Brunello Cucinelli little hit by Covid-19 crisis in Q1
After years of regular growth, Brunello Cucinelli said it recorded a slight downturn in revenue at the start of 2020, caused by the effects of the Covid-19 crisis. Between January and March 2020, the Italian luxury label specialised in cashmere generated a revenue of €156.7 million, down 2.3% compared to the same period a year earlier (and down 2.9% at constant exchange rates). Brunello Cucinelli held its own chiefly thanks to its strong position in the wholesale channel, which performed well and accounted for half of the label's revenue.
The label’s sales declined in all of its markets except for North America - a region which accounts for 32.4% of its total revenue - where revenue grew 9.5%, and for the rest of the world, where sales were up 6.6%. As Brunello Cucinelli explained in a press release, sales were upbeat until February, and were then impacted by the closure of all its monobrand stores following the lock-down measures to halt the spread of Covid-19.
In China, the first country to introduce stringent anti-coronavirus measures, Brunello Cucinelli sales plummeted, losing 27.1%. In Italy, which accounts for a 15.6% share of total revenue, sales fell by 13.9%, while they were down 2.2% in the rest of Europe. The label said there are initial signs of improvement in China, where the health situation is normalising.
Brunello Cucinelli’s direct retail channel, with 107 monobrand stores which account for 42.1% of total revenue, recorded a 7.2% slump compared to Q1 2019. The results of franchised stores were stable, up 0.4%, while sales to multibrand clients and department stores, which altogether account for 50.7% of total revenue, increased by 1.8% to €79.5 million.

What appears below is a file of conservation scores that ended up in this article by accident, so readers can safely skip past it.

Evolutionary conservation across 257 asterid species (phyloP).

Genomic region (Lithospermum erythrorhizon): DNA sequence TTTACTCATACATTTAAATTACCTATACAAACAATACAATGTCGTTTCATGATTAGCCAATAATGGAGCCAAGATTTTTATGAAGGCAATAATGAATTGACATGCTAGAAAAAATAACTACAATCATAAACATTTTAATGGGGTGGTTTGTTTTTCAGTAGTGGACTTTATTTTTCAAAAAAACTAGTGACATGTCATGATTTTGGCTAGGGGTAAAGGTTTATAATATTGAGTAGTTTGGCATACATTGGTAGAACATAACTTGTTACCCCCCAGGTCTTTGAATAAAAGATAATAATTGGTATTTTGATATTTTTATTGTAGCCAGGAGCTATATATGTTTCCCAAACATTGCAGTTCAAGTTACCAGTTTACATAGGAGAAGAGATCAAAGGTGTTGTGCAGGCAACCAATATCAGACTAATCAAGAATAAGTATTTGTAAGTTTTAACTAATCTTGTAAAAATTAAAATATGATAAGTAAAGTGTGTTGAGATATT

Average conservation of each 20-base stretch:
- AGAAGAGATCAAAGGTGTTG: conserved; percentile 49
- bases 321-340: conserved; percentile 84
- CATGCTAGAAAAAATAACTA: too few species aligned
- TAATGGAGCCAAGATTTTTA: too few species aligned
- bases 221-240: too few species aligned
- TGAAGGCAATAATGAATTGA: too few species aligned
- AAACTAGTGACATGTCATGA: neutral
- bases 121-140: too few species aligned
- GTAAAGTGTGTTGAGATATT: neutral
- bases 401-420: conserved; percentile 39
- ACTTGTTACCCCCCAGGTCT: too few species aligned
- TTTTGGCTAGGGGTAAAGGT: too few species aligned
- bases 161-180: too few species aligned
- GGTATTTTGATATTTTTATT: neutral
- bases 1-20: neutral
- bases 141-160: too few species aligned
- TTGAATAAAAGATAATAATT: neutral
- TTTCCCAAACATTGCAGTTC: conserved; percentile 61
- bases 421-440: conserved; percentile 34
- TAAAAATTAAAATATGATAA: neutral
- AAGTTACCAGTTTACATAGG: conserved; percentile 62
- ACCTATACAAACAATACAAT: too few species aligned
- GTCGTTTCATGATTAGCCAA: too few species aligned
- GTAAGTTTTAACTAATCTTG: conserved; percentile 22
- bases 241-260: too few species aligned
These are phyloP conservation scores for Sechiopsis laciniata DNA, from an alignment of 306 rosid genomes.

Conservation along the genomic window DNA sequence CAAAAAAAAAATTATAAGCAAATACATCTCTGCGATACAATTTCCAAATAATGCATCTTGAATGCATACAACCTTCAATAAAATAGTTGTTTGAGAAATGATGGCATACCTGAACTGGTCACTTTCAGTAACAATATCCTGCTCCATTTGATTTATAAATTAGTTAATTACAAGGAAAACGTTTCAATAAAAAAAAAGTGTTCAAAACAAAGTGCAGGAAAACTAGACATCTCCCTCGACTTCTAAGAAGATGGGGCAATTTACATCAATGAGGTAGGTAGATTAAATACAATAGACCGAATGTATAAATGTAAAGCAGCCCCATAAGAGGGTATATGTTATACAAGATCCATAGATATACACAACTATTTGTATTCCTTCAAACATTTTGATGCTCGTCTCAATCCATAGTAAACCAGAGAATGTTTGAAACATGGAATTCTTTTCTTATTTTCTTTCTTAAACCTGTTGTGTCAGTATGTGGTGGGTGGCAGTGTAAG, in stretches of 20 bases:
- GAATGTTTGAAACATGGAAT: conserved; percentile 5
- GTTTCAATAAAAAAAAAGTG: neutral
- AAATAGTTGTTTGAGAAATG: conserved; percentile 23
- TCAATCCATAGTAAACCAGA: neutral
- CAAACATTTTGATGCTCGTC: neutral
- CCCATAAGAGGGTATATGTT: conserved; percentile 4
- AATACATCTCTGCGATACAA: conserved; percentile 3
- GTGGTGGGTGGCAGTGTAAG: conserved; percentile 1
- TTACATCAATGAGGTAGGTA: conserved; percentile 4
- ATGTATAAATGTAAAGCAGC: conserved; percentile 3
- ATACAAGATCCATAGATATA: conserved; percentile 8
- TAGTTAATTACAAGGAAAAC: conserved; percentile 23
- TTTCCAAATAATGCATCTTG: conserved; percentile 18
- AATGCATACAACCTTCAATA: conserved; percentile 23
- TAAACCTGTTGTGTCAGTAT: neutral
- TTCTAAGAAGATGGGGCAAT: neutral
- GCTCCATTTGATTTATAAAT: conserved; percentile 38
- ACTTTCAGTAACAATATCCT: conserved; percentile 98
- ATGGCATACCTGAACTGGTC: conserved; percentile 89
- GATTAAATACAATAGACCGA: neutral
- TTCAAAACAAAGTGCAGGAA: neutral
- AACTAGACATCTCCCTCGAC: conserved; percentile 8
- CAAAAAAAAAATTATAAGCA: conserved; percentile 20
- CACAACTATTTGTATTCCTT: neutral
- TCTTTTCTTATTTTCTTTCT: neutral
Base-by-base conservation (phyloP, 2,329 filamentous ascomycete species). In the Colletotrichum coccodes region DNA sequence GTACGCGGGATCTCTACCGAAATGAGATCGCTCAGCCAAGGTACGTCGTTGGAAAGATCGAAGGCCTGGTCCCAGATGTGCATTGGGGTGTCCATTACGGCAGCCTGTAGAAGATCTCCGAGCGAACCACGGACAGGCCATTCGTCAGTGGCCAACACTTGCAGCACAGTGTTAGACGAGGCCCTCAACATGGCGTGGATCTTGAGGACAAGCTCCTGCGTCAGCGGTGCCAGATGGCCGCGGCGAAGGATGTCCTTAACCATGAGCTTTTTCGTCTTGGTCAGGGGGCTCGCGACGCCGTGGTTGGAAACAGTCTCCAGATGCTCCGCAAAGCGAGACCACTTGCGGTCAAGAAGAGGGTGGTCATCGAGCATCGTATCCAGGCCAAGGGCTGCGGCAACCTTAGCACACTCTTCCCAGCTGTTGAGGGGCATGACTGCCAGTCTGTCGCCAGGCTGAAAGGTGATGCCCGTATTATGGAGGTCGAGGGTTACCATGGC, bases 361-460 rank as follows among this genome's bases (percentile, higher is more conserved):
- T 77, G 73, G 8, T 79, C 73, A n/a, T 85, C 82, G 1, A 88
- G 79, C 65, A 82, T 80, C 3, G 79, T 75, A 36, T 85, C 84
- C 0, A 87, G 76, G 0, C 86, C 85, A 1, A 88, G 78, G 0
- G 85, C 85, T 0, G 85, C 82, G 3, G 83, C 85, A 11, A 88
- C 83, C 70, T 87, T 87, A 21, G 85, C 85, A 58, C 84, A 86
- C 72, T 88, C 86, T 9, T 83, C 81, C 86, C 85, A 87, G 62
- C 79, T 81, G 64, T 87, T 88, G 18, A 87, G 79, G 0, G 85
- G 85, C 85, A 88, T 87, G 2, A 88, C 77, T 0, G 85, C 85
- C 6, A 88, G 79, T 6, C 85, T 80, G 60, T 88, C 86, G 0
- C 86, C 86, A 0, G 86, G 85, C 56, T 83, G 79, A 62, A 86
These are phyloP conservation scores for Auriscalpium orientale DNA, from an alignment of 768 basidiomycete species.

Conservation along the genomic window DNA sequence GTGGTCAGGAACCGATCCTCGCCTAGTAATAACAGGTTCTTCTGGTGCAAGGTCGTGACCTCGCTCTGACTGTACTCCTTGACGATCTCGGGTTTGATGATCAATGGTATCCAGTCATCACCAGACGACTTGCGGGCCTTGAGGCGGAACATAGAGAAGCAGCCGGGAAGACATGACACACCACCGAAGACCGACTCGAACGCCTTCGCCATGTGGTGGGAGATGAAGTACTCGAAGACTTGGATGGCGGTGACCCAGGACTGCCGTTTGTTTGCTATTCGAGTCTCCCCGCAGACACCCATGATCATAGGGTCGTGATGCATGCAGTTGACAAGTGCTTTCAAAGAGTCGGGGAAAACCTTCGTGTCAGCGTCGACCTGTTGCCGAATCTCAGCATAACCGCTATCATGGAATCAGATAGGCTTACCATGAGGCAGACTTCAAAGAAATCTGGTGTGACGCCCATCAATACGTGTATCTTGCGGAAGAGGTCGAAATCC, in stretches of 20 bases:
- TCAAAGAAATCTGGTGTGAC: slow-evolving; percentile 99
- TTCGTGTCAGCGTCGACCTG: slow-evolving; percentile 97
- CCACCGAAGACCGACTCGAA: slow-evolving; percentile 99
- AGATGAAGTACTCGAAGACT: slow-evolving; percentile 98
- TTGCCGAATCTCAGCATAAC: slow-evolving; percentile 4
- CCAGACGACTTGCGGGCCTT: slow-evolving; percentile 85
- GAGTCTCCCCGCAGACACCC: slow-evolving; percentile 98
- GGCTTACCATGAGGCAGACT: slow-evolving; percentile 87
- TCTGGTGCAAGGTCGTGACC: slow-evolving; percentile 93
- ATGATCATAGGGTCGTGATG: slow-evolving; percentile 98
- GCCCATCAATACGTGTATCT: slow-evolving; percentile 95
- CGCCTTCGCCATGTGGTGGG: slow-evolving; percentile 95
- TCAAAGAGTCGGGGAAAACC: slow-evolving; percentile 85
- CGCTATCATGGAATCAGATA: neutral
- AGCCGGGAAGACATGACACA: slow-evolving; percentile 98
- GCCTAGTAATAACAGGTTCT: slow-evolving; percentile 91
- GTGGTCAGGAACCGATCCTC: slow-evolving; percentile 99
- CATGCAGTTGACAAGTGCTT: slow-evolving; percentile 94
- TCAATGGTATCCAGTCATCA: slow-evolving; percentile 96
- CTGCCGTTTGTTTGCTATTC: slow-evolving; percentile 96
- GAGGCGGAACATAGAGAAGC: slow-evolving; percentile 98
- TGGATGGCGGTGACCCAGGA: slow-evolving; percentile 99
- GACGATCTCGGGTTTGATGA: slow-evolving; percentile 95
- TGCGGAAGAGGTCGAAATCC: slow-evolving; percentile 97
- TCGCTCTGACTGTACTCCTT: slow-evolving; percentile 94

The label’s eponymous founder and CEO, Brunello Cucinelli, said these are “extremely critical times, a situation very different from that of 2008.”
However, he noted the label has reached “a revenue virtually equivalent to that of the first quarter 2019,” and that “wholesale orders for the Fall/Winter 2020-21 are very substantial.”
Considering the situation, Cucinelli said that the work they are doing is now split in two major strands: the first relates to managing the current year, and the second to developing the strategy for 2021 and 2022. This year, “the extent and depth of the crisis make it impossible for us to fully reach the targets we set ourselves for 2020,” he said.
But the way the company is organised allow Brunello Cucinelli to look to the future with confidence, thanks to the flexibility of its Italy-based production structure, to the solid ties it enjoys with its suppliers, the central role played by the wholesale channel, and the company's low level of indebtedness and strong links with its clients.
The company also announced that the AGM has been pushed back from April 23 to May 21, and that the proposal to distribute a dividend for the 2019 financial year has been withdrawn.
Together with the quarterly results, Cucinelli published an open letter “for these new times,” in which he says he is sure humanity will change, and that he regards the current crisis as “a wonderful opportunity.”
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